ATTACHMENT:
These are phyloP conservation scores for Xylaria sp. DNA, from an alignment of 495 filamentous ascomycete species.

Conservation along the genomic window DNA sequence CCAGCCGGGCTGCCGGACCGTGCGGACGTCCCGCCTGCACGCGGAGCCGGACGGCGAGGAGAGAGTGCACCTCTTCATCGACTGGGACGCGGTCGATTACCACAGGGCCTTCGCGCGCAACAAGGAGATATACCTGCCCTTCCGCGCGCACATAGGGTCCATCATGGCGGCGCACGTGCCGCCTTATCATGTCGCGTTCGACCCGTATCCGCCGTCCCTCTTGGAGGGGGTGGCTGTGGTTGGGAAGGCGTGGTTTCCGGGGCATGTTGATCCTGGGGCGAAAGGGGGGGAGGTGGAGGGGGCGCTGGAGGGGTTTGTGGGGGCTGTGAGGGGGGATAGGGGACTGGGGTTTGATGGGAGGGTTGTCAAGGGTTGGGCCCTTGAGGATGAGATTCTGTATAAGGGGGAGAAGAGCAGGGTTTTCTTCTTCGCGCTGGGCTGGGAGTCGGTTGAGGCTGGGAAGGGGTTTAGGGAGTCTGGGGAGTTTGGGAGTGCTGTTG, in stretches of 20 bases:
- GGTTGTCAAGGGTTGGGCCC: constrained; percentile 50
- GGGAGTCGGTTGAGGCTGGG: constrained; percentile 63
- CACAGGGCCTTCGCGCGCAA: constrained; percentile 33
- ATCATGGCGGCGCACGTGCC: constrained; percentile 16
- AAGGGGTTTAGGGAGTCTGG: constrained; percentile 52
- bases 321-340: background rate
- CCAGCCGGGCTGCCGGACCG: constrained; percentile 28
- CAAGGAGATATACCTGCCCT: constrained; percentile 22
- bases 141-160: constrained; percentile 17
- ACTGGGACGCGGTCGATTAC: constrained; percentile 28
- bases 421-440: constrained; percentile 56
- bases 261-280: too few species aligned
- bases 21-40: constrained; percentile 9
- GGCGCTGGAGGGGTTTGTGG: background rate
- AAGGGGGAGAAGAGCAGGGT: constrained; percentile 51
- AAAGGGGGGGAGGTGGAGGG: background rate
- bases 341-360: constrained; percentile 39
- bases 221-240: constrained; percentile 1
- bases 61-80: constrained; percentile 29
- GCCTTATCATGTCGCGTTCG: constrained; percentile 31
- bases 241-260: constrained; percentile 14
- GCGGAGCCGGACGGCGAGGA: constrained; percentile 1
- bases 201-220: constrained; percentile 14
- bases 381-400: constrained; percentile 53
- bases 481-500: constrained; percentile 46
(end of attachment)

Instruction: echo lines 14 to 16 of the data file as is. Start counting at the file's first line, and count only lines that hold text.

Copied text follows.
- bases 261-280: too few species aligned
- bases 21-40: constrained; percentile 9
- GGCGCTGGAGGGGTTTGTGG: background rate